"Palimony" Lawsuits in Nevada

“Palimony” is the payment of financial support to a former live-in romantic partner. It can also refer to the division of property as if it were community property.

In Nevada, “palimony” rights arise from a cohabitation agreement. The agreement does not need to be in writing. But the partner suing for palimony must prove that the agreement provided for:

  • The sharing of property after a break-up, and/or
  • The payment of post-breakup financial support.

To help you better understand palimony, our Las Vegas family law attorneys discuss:

Asian couple in restaurant, looking away from each other and talking on their cell phones

1. What is “palimony”?

People use the term “palimony” in two different but related senses in Nevada. Palimony can mean:

  • The right to property acquired during the romantic relationship, and/or
  • The right to financial support from a former romantic partner.

But in both cases, it applies to rights an unmarried couple agrees to in case they break up.

2. How are palimony rights created in Nevada?

Unmarried couples create palimony rights with a cohabitation agreement. Cohabitation agreements are sometimes called “living together” agreements.

A cohabitation agreement is similar to a Nevada prenuptial agreement. But a couple can enter into a cohabitation agreement either before or after they move in together.

3. Does an agreement for palimony need to be in writing?

An agreement setting forth an unmarried couple's property rights is often in writing. But it does not have to be.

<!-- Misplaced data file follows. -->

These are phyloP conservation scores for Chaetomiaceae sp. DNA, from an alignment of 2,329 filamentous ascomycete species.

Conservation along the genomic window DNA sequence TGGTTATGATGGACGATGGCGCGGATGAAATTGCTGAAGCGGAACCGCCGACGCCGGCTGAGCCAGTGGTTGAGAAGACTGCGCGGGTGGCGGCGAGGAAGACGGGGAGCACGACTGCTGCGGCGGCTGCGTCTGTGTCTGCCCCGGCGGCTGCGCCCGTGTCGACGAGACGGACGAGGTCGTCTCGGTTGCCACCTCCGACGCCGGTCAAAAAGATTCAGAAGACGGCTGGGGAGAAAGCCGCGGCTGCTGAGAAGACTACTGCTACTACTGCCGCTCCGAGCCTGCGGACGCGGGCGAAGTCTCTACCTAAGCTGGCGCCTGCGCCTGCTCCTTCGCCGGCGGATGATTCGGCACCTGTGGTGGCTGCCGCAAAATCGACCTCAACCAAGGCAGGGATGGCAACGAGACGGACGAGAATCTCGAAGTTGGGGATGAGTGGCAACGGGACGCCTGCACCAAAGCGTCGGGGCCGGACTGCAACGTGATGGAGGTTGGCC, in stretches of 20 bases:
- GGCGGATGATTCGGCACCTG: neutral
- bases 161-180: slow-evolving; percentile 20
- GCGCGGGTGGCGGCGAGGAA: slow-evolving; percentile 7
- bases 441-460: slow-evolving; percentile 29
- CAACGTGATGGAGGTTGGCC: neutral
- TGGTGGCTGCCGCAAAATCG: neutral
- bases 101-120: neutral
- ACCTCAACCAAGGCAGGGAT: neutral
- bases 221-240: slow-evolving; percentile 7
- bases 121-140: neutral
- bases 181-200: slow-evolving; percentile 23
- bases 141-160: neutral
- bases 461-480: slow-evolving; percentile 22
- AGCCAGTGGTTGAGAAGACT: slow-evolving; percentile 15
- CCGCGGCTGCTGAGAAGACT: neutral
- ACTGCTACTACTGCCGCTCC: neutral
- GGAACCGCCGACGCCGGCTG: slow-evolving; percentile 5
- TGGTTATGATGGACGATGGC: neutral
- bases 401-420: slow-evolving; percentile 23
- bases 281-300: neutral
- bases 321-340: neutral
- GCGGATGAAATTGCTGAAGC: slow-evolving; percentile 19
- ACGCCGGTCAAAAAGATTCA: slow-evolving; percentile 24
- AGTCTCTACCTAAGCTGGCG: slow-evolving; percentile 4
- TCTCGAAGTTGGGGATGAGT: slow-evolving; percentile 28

A couple can also create palimony rights verbally or by their conduct.1

The partner suing for palimony has the burden of proving that an agreement exists. He or she must also prove the specific terms of the agreement.

4. What rights can couples create under a palimony agreement?

Unmarried couples have the right to decide how they will own property.

If they want they can own property “as though” it were community property.2 This is sometimes called “quasi-community property” or community property “by analogy.”

Under this approach, they agree that if they break up, they will share the property equally.

Couples can also agree that one partner will continue to provide financial support similar to alimony (“palimony”) to the other after a break-up.

They can also agree to many other rights available to couples through a Nevada marriage or domestic partnership, including:

5. When is a palimony agreement illegal?

A palimony agreement is illegal in Nevada if it constitutes payment for sexual services only. To be valid, the couple must be a legitimate romantic couple.

Need help with palimony in Las Vegas? Call us…

If you are involved in a property or support dispute with a former partner, we invite you to contact us.

We offer free consultations so that you can discuss your palimony case with an experienced Las Vegas family lawyer.

We can also help you and your partner negotiate a cohabitation agreement in order to protect your rights.

Call us at 702-DEFENSE (702-333-3673) to discuss your situation with a lawyer.

Your consultation is free and completely confidential.

See our related article on joint petitions to divorce in Nevada.

Legal references:

Free attorney consultations...

The attorneys at Shouse Law Group bring more than 100 years collective experience fighting for individuals. We're ready to fight for you. Call us 24 hours a day, 365 days a year at 855-LAW-FIRM for a free case evaluation.

Regain peace of mind...

Shouse Law Defense Group has multiple locations throughout California. Click Office Locations to find out which office is right for you.

Office Locations

Shouse Law Group has multiple locations all across California, Nevada, and Colorado. Click Office Locations to find out which office is right for you.

Call us 24/7 (855) 396-0370